When the Wright brothers first dreamed of flying, they were told it couldn’t be done. Many had tried and failed. For two men who didn’t even have high school diplomas, creating a “flying machine” was indeed a very big dream.
If the Wright brothers had listened to the voice of reason—endlessly embodied by the many pragmatists surrounding them—they would never have gotten off the ground. Quite possibly none of the rest of us would have either!
Their growing list of crash reports was proof aplenty to their skeptics that human beings just were not meant to fly. After the Army failed to get their plane off the ground as well, The New York Times reported that it might be another 10 million years before a working airplane could be built.
A common substantiation for our innate inability to fly went something like this, “If God had meant us to fly, wouldn’t he have given us wings?” That question, like so many of our fear-based limiting beliefs, grossly underestimates God’s creativity and magnitude. What if, instead of just giving us physical wings, God gave us the gift of imagination. So that we might not just figure out how to fly, we would also discover how to soar in myriad other ways as well?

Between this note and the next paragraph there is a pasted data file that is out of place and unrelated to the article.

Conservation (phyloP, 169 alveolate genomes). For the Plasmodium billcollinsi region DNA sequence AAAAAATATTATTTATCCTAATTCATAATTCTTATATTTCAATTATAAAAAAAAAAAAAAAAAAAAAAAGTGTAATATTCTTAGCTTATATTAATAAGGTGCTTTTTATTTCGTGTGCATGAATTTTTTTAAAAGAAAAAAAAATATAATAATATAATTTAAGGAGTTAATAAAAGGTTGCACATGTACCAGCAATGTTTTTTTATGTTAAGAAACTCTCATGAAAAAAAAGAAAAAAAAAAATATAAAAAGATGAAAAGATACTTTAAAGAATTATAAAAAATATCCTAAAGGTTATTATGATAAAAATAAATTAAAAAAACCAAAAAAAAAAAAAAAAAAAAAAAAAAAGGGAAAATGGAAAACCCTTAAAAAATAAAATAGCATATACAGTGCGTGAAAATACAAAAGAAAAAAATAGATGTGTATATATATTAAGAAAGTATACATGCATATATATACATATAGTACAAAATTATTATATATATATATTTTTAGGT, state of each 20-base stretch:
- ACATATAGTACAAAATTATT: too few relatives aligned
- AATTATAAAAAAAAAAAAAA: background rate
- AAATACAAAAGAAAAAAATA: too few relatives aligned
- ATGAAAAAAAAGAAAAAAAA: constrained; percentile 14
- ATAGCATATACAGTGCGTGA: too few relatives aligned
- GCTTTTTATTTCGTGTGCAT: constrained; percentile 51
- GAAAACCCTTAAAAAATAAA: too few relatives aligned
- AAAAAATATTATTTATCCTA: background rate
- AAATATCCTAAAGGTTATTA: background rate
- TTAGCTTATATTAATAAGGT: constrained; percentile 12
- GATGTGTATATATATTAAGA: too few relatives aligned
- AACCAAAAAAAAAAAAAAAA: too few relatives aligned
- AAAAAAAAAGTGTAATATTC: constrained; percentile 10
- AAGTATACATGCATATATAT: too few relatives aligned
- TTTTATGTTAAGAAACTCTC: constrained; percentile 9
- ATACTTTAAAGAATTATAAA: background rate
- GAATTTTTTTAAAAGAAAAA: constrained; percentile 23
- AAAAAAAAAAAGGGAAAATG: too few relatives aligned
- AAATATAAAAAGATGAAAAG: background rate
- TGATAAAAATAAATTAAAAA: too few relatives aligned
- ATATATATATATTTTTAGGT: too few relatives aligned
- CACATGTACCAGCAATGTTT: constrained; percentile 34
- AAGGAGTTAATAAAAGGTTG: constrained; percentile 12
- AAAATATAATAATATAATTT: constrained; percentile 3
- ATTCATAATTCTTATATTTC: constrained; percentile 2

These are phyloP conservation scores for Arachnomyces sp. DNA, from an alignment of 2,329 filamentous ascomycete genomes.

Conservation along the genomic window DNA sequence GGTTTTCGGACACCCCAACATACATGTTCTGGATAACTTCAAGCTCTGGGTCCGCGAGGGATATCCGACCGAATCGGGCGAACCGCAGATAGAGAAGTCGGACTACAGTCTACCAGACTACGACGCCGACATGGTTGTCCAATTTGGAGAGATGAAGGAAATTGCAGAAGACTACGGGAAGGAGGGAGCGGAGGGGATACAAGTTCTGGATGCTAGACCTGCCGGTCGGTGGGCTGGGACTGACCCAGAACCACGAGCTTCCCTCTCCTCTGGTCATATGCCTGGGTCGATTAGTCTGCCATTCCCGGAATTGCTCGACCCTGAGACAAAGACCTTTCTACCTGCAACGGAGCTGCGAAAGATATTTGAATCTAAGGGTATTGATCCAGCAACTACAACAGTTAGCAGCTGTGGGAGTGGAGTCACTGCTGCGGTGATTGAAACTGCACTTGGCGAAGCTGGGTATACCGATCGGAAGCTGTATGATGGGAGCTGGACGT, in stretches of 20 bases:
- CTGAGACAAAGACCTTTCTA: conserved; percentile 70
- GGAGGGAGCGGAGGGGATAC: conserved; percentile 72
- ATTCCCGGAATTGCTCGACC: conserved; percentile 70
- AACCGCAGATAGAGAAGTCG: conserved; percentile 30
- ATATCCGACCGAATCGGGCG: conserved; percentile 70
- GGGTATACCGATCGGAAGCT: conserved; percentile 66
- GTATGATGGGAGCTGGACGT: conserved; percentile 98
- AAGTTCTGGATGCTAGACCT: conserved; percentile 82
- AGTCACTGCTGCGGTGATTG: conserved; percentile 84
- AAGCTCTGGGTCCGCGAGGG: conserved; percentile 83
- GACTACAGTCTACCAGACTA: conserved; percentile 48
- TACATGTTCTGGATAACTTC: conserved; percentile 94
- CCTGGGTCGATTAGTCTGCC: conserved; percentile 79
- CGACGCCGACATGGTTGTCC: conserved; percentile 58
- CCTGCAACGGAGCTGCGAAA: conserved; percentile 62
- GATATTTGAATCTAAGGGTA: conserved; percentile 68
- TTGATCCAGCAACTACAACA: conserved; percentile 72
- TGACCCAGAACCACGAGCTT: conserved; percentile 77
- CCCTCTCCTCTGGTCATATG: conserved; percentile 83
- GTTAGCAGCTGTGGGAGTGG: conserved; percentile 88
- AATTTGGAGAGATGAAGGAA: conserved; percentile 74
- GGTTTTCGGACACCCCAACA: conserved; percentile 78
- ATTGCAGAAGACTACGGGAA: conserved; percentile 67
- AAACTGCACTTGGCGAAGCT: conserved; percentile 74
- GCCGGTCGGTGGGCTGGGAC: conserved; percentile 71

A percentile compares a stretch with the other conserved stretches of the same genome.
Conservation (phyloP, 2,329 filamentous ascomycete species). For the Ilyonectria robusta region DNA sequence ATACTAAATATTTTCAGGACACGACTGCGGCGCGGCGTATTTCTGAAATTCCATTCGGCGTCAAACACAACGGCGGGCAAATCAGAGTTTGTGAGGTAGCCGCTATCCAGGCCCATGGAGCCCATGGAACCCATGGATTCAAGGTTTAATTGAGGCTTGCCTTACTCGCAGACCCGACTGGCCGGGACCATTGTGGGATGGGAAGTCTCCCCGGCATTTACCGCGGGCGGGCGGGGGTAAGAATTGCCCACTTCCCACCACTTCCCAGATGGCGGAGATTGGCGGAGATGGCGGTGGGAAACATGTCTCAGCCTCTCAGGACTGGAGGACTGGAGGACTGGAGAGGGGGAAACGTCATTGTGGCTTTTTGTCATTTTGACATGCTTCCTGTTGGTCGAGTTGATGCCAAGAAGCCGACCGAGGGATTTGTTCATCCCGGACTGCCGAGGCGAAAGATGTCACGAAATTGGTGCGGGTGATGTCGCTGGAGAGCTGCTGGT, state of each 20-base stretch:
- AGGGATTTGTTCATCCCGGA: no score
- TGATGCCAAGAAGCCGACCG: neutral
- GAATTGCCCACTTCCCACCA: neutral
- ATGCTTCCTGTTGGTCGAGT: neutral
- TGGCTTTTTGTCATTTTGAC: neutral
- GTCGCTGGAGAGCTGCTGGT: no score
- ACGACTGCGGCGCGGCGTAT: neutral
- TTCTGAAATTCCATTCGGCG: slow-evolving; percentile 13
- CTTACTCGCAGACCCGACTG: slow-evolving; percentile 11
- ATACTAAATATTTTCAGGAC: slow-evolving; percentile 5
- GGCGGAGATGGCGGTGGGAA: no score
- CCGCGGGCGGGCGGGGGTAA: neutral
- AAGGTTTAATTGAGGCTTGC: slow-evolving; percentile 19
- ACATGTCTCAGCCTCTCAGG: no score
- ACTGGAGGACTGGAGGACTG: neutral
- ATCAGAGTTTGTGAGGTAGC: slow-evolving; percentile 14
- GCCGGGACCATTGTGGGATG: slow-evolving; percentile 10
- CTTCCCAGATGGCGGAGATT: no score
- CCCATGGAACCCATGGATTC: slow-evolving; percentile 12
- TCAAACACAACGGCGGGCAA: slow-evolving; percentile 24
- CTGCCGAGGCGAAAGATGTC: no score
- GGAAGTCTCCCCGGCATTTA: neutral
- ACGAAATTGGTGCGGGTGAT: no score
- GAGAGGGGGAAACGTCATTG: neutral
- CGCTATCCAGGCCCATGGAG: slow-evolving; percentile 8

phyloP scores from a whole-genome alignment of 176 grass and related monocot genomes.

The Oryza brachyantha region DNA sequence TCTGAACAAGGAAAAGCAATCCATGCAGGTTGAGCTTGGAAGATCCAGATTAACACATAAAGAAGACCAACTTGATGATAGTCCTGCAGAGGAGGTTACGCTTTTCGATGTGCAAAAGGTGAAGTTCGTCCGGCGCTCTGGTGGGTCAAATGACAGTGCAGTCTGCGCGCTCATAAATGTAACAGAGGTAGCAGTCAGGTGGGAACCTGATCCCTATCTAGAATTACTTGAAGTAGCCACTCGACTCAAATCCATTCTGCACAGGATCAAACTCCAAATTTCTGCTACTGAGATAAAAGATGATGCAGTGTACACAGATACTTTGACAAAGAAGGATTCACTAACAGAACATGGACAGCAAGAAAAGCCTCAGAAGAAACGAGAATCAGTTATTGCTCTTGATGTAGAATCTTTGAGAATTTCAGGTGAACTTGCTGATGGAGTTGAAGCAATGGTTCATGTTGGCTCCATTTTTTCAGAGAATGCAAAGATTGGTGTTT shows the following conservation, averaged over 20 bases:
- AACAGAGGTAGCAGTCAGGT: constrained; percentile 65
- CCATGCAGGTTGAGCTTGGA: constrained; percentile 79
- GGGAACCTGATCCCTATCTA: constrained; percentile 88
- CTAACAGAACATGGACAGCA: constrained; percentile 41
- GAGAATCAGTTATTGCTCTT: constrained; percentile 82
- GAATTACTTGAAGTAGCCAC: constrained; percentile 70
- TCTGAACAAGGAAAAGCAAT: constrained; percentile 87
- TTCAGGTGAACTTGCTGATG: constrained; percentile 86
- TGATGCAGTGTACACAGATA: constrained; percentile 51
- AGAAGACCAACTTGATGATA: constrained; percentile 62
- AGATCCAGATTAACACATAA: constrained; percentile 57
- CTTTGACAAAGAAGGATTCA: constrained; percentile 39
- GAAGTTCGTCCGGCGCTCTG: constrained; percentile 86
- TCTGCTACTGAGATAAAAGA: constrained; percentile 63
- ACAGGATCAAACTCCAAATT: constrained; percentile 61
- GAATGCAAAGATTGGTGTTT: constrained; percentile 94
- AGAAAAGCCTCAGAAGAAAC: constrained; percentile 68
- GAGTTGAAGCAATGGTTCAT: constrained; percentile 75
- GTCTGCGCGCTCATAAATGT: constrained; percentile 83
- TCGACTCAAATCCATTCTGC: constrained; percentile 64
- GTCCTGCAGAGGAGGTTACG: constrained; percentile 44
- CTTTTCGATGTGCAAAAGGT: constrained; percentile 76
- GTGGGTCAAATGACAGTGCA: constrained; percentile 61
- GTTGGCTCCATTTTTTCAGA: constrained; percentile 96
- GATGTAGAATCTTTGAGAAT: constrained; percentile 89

Fortunately, the Wright brothers didn’t give up. While others were limited by an unwillingness to fully exercise their imaginations, Wilbur and Orville were not. Wilbur and Orville had a dream. They imagined the impossible and, by dreaming big, they planted the seeds and blazed the trail to their future.
Because they were determined to make their dream a reality, Wilbur and Orville did. Like the bumble bee, that, based on the “laws” of aerodynamics, shouldn’t be able to fly, the Wright brothers transcended conventional wisdom and limiting beliefs to manifest their destiny.
Instead of becoming discouraged by “failed” attempts, they understood that each perceived failure was bringing them a step closer to the precise way in which they would ultimately succeed. A mere eight days after The Times had predicted that humans might be grounded for many more millenia, the Wright brothers achieved their first successful flight. Thanks to their creativity and persistence, flying—once considered something only birds could do—has become commonplace.
Before anything can exist, we first need to imagine it. Let your imagination soar. What might you begin creating today if you started letting yourself dream big? Let ‘er rip! We need you!
When you dream big, you don’t just plant the seeds of your future. You plant the seeds of OUR future!